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Unplug These 8 Appliances That Will Hike Up Your Electricity Bill This Winter

Matt_Brown / Getty Images
Matt_Brown / Getty Images

According to Energybot, Americans pay, on average, $117 for electricity each month.

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That amount, however, varies greatly depending on where you live. For instance, Hawaiians have the highest average electricity bill at $162 per month, while people in Utah generally pay around $80 per month.

Whether you wake up to the endless vistas of Bryce Canyon or the tropical paradise of Kauai, you may be wondering how you can save a little money this winter. At GOBankingRates, we asked energy and financial experts to weigh in on which appliances hike up the cost of your electricity bill in the winter.

Here are the 8 electricity-guzzling devices you might want to consider unplugging.

SolStock / iStock.com
SolStock / iStock.com

Hot Water Recirculation Pump

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Meyer said, “If you want to save money on your electricity bill this winter, unplug your hot water recirculation pump. Plug it into a timer instead and program it to switch off in the middle of the night when no one is using hot water. This can save you between $30 – $95 annually.”

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coldsnowstorm / Getty Images
coldsnowstorm / Getty Images

Space Heaters

Vikas Kaushik, CEO of TechAhead, recommended unplugging your space heater.

He noted, “These devices have the potential to consume a lot of energy… If you must use a space heater, use it in the rooms where you spend most of your time and only when necessary.”

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©Shutterstock.com
©Shutterstock.com

Electric Water Heaters

“To minimize heat loss,” said Kaushik, “think about insulating your water heater and lowering the temperature. Additionally, think about conserving hot water by doing laundry with cold water and taking shorter showers.”

Pornpak Khunatorn / iStock.com
Pornpak Khunatorn / iStock.com

Inefficient Lights

Kaushik also mentioned turning off or replacing inefficient lighting.

“Older fluorescent lights and incandescent bulbs waste energy,” he warned. “Make the switch to energy-saving LED or CFL bulbs, which generate less heat and need less electricity.”

kpakook / Shutterstock.com
kpakook / Shutterstock.com

Unused Electronics

With the growing number of electronic devices in each household, the more you can unplug, the better.

Kaushik explained, “Even when they are turned off, a lot of electronic devices still draw power while they are connected. When not in use, unplug game consoles, chargers, and other electronics. Alternatively, utilize smart power strips to simultaneously turn off the power to several devices.”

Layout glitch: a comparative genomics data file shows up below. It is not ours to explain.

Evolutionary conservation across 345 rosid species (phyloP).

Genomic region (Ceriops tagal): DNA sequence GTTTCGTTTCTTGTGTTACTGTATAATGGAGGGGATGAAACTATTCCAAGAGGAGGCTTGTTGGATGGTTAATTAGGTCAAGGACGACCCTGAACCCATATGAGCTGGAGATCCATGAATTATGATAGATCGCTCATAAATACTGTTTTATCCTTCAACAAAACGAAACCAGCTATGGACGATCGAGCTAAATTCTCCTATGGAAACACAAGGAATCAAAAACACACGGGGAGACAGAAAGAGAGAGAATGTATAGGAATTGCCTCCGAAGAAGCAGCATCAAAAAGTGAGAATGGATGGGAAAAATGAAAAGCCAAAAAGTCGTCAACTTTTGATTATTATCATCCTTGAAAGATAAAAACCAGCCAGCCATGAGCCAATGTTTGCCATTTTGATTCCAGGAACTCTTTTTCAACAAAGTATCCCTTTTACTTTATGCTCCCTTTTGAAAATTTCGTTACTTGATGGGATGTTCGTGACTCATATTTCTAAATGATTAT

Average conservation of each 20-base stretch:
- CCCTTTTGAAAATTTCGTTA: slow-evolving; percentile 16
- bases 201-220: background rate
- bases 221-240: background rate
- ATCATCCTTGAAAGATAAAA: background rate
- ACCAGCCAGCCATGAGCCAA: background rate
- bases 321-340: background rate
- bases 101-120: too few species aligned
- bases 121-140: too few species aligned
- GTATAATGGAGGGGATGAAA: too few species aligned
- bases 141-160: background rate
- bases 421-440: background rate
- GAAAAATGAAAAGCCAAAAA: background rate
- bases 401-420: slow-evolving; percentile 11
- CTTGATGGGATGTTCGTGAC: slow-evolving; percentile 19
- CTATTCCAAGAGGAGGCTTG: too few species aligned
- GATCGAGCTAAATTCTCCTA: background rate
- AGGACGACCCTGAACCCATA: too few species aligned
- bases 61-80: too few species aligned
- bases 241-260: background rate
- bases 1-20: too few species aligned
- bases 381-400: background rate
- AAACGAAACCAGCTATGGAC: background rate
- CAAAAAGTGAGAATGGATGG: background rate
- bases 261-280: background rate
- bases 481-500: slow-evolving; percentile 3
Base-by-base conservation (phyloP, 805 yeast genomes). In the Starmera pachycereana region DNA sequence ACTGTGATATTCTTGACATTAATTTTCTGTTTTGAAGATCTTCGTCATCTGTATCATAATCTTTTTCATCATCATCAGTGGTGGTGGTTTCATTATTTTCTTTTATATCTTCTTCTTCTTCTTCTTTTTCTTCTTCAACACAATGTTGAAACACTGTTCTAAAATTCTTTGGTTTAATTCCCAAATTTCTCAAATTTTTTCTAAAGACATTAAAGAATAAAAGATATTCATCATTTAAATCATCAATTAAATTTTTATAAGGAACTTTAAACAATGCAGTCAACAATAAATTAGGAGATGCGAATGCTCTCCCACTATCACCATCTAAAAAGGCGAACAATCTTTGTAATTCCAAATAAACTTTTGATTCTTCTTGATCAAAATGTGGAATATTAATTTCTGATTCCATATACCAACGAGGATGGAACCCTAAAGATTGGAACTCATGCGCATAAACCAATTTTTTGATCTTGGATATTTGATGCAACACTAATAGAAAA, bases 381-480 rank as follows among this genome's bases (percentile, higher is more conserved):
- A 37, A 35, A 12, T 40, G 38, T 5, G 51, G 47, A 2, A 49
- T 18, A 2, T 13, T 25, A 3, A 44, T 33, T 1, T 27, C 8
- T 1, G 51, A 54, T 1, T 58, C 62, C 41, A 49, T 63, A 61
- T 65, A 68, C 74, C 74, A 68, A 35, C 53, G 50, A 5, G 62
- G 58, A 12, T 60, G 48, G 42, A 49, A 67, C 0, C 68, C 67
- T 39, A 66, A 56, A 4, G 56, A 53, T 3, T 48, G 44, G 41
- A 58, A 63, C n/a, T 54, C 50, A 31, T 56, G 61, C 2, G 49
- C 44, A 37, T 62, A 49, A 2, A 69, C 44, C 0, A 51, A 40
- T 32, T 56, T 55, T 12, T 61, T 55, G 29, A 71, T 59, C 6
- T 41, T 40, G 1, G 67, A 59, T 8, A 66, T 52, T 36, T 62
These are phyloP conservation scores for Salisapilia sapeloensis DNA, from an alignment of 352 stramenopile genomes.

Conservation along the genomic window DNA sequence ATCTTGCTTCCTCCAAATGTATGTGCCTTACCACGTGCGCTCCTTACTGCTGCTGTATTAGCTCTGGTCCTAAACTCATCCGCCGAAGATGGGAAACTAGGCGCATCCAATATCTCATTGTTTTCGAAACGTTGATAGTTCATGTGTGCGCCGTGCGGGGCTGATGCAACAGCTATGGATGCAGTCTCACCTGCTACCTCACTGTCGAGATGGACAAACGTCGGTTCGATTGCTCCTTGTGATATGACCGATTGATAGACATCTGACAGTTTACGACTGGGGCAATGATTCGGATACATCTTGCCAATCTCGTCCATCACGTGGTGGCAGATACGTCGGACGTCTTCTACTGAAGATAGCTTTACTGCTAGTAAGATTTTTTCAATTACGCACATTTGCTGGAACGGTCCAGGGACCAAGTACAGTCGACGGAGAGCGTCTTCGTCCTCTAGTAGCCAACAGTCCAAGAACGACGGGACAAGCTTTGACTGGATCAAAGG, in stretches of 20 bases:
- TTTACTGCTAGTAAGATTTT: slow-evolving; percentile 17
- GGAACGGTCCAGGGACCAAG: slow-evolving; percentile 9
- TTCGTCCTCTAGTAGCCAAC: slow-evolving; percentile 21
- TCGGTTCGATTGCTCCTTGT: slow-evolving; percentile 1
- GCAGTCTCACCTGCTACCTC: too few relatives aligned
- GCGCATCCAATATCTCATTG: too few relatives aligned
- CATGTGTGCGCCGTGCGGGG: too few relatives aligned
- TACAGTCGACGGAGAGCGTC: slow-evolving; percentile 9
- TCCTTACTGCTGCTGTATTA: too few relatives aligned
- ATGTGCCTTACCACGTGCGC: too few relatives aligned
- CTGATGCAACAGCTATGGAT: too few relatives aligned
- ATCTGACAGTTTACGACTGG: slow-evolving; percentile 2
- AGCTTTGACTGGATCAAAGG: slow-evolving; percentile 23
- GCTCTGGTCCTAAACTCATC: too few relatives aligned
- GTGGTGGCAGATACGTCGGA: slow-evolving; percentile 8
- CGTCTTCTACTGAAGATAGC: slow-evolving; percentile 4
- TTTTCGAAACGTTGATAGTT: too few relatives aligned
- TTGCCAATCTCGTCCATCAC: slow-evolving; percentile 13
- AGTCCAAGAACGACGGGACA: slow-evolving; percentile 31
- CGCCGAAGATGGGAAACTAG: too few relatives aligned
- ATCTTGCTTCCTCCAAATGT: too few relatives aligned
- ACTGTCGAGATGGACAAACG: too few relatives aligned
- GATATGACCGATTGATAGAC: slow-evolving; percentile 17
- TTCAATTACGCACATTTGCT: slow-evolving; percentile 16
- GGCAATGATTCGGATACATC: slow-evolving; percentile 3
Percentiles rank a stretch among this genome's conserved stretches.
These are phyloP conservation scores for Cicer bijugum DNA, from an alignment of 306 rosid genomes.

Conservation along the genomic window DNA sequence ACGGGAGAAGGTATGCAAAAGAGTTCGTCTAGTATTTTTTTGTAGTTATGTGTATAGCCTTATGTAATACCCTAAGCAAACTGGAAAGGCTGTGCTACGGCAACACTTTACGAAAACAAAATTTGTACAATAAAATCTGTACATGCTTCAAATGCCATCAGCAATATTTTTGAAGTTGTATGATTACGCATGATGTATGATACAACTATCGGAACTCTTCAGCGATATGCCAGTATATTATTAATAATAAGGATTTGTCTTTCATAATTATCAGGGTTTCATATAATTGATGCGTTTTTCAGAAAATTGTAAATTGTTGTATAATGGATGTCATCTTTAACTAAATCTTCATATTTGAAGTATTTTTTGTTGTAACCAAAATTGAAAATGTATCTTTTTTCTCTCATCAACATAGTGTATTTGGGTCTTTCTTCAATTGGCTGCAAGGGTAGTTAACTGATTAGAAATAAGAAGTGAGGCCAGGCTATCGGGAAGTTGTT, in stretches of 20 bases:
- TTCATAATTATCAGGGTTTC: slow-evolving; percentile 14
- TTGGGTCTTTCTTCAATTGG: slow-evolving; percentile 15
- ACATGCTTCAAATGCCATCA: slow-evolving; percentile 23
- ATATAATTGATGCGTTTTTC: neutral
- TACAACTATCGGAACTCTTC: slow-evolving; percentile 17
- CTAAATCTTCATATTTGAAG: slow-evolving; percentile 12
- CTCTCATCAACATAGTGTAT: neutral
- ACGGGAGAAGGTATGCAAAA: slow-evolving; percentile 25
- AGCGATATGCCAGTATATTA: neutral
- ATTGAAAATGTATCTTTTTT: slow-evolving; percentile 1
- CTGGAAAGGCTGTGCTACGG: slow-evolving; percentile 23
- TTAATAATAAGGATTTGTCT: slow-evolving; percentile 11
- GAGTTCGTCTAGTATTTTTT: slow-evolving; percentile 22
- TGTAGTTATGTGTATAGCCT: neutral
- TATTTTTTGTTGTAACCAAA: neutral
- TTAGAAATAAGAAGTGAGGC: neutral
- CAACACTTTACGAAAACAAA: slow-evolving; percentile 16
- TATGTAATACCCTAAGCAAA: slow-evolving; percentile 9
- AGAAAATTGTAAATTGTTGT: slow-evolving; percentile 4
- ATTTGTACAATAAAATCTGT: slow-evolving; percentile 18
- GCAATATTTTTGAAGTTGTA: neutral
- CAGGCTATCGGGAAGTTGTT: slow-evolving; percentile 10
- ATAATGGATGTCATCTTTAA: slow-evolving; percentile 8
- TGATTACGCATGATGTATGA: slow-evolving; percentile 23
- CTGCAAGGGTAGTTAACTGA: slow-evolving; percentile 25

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gorodenkoff / Getty Images/iStockphoto
gorodenkoff / Getty Images/iStockphoto

Televisions

“While more energy-efficient now, older models can still use a lot of power,” cautioned Kaushik.

If you have an older model, Kaushik suggests replacing it with a more energy-efficient one.

He also recommended, “When you’re not actively viewing TV, turn it off as well. You may lower your wintertime power costs and improve the energy efficiency of your house by paying attention to these appliances and taking action to limit their energy usage.”

hedgehog94 / Getty Images/iStockphoto
hedgehog94 / Getty Images/iStockphoto

Secondary Refrigerators

Brian Meiggs, an entrepreneur and the founder of My Millennial Guide, said, “Older fridge and freezer units in the garage or basement can use quite a bit of energy even when running sparingly.

Meiggs explained that unplugging the extra fridge and consolidating items into your primary refrigerator, “can shave up to $100 off your winter electricity costs.”

bojanstory / Getty Images
bojanstory / Getty Images

Electric Stoves and Ovens

Meiggs also noted, “Cooking with electric stoves and ovens, especially for extended periods, can significantly contribute to your electricity bill.”

He suggested, “Cook multiple items simultaneously to maximize oven use. Use lids on pots and pans to cook food faster. Consider investing in energy-efficient induction cooktops, which heat up faster and waste less energy. Opt for smaller kitchen appliances like microwaves or toaster ovens for reheating and smaller meals, as they use less energy than conventional ovens.”

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RossHelen / Getty Images/iStockphoto
RossHelen / Getty Images/iStockphoto

Start Saving on Your Electricity Now

In addition to unplugging these energy-wasting appliances this winter, you can also invest in smart technology that might help you save even more over the long term. Think about smart plugs and smart thermostats that allow you to program when to turn the device on or off.

You may also want to check with your electricity company to see if they have any money-saving programs. For example, you may save more if you avoid running your main appliances, like your dishwasher and dryer, between certain hours. While it may not seem like a lot, the savings can add up substantially over time. And if you are really ready to make an energy-saving investment, you can always look into installing solar.

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This article originally appeared on GOBankingRates.com: Unplug These 8 Appliances That Will Hike Up Your Electricity Bill This Winter